Pence ex­pects to talk about the “bel­liger­ence” of North Korea at stops in Tokyo, Jakarta and Syd­ney, the White House ad­viser said. But the need for “free and fair trade” will also be a theme, the ad­viser said.

Trump cam­paigned on an “Amer­ica First” trade pol­icy, com­plain­ing that trade part­ners in Asia and else­where had taken ad­van­tage of the US.

One of his first acts in of­fice was to re­move the US from the 12-na­tion Trans-Pa­cific Part­ner­ship (TPP) trade deal ne­go­ti­ated by for­mer pres­i­dent Barack Obama.

“With­draw­ing from the TPP shouldn’t be seen as a re­treat from the re­gion. On the con­trary, our eco­nomic pres­ence in the re­gion is en­dur­ing,” the ad­viser said.

On Tues­day, Pence will kick off eco­nomic talks with Ja­pan re­quested by Trump and Prime Min­is­ter Shinzo Abe. The dis­cus­sions will fo­cus more on set­ting a “frame­work” for fu­ture talks rather than on spe­cific in­dus­try is­sues, a White House of­fi­cial said.

Pence will meet with busi­ness lead­ers at each stop, in­clud­ing in Jakarta, though he was not ex­pected to wade into the weedy de­tails of dis­putes be­tween the In­done­sian gov­ern­ment and US com­pa­nies like min­ing gi­ant Freeport-McMoRan Inc .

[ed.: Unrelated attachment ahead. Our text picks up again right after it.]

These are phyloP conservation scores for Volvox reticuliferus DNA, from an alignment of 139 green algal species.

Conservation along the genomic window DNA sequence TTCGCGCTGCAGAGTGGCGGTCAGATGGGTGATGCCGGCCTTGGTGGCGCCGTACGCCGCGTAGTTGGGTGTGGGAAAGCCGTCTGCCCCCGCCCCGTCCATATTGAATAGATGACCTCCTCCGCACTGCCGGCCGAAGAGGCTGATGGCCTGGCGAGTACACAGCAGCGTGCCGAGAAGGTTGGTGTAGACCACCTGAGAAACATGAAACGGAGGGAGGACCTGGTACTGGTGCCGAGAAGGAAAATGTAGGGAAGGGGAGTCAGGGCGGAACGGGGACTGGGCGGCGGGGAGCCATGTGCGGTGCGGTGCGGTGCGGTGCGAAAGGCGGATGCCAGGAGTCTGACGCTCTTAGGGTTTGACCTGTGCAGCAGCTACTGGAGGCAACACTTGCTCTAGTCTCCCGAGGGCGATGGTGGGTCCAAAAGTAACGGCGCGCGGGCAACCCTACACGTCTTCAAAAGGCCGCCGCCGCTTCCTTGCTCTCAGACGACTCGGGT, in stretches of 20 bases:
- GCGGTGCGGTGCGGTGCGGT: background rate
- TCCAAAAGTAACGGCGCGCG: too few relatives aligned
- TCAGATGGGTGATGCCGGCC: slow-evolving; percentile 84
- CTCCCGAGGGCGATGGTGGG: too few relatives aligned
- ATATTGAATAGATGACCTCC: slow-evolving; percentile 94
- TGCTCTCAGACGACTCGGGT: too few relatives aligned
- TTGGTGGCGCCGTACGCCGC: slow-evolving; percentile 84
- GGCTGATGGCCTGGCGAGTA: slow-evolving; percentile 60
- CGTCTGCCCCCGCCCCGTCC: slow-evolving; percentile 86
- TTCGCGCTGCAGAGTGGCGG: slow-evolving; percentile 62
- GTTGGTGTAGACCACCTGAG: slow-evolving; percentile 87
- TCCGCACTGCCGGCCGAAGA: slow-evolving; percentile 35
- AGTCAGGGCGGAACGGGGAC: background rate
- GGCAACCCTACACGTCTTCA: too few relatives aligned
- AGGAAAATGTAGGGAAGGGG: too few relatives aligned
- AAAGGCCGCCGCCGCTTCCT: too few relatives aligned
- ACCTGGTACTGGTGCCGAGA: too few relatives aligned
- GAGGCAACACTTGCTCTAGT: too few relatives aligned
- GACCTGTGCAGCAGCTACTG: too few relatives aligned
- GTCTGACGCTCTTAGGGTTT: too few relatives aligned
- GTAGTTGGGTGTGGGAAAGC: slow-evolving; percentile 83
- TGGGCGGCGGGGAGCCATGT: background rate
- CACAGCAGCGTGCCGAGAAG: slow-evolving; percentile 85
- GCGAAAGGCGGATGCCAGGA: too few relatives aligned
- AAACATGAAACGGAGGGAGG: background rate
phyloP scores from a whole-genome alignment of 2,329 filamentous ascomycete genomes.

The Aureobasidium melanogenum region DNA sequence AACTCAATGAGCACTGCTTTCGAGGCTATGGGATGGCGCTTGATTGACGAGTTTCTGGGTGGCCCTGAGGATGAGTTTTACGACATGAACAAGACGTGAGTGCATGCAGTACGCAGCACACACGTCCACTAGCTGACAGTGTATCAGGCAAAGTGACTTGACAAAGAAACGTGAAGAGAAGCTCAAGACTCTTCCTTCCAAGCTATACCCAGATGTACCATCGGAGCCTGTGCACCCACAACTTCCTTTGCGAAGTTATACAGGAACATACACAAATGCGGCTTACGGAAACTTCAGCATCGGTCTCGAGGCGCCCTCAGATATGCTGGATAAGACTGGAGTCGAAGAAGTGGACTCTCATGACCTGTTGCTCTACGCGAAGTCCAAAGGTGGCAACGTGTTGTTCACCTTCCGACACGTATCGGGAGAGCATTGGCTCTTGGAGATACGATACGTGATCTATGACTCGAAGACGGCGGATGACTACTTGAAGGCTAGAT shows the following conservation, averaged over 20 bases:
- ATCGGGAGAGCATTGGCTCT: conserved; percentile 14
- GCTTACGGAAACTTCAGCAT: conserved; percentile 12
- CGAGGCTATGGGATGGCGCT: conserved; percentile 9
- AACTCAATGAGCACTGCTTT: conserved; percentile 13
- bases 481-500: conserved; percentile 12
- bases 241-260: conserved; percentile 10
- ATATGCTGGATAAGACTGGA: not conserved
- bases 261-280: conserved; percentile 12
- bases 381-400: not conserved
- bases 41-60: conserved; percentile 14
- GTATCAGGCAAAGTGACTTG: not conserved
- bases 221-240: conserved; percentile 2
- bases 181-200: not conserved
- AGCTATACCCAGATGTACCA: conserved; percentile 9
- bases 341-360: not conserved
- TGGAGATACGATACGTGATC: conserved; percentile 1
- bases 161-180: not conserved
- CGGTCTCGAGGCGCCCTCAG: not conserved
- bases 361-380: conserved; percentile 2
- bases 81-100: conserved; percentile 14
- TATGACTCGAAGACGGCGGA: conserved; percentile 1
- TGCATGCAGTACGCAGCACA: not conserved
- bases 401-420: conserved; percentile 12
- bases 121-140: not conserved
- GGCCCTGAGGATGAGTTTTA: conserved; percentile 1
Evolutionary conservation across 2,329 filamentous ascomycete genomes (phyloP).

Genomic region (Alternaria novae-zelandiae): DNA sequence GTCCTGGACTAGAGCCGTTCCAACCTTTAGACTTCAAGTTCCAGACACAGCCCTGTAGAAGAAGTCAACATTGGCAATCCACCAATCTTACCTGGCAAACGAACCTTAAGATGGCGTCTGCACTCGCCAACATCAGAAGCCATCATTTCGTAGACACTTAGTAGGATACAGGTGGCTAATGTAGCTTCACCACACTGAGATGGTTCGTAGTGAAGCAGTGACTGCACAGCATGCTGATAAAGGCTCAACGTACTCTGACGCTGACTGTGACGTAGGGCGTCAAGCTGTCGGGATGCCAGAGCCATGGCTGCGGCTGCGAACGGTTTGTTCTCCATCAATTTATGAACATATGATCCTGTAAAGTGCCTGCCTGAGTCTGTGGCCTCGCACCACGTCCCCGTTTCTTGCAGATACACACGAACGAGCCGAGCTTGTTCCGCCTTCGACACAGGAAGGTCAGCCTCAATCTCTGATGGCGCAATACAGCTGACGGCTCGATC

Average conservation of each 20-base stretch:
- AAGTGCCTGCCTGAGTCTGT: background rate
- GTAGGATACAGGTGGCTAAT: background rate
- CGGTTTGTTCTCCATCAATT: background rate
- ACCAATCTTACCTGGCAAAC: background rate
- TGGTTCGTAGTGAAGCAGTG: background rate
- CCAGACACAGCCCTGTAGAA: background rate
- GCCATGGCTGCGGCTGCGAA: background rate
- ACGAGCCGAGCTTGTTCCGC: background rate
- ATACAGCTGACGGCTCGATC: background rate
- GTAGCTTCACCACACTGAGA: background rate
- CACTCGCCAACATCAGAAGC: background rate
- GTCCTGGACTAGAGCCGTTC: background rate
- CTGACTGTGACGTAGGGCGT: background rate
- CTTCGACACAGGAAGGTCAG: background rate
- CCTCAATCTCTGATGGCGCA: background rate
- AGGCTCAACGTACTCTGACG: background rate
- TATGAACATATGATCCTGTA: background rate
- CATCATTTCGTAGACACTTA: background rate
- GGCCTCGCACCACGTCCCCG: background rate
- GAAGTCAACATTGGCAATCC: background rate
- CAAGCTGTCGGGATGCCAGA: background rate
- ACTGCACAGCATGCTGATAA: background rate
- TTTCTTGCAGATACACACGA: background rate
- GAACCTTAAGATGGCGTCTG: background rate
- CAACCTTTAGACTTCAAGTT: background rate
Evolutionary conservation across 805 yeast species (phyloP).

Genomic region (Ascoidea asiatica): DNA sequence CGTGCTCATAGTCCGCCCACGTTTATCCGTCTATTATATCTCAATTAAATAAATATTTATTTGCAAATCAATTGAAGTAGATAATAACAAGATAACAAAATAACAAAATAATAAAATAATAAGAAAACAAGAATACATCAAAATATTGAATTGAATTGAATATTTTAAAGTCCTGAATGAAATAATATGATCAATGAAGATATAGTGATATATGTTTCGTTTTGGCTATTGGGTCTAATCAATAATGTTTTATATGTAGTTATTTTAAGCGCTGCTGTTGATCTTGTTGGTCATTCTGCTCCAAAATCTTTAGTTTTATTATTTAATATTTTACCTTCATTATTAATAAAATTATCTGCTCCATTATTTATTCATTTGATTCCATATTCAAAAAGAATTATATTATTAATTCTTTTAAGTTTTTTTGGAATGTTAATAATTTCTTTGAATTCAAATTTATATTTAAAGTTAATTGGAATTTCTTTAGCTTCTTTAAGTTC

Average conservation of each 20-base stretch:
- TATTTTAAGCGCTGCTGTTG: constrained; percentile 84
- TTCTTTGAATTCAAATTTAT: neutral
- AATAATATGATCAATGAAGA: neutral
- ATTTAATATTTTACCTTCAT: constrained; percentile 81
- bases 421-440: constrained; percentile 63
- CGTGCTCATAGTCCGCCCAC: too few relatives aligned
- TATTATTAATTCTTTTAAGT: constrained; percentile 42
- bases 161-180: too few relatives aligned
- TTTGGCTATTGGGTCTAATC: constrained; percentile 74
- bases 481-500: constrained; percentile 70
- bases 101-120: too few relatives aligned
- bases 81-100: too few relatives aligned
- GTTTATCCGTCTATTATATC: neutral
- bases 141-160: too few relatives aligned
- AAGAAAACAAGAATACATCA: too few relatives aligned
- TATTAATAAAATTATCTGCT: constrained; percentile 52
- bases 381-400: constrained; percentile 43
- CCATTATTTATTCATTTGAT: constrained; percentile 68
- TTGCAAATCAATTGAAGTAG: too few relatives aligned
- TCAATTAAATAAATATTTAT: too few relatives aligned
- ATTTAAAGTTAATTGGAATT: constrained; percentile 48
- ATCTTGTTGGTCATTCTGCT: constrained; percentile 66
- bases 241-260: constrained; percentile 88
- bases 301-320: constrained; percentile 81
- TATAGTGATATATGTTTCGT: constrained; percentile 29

“We’re go­ing to dis­cuss the busi­ness en­vi­ron­ment in In­done­sia in a gen­eral sense,” a White House of­fi­cial said.

Mean­while, Ja­pan’s Na­tional Se­cu­rity Coun­cil dis­cussed how to evac­u­ate its nearly 60,000 cit­i­zens from South Korea in the event of a cri­sis, a gov­ern­ment of­fi­cial said on Fri­day.

Be­sides com­mer­cial ships and planes, Ja­pan would want to send mil­i­tary air­craft and ships to as­sist in the evac­u­a­tion if the South Korean gov­ern­ment agreed, the of­fi­cial, fa­mil­iar with the dis­cus­sion, said. He de­clined to be iden­ti­fied be­cause of the sen­si­tiv­ity of the topic.

The NSC, in a meet­ing on Thurs­day, also dis­cussed how to cope with a pos­si­ble flood of North Korean refugees into Ja­pan, among whom might be North Korean spies and agents, Ja­panese me­dia re­ported.

 

By The Jakarta Post, Indonesia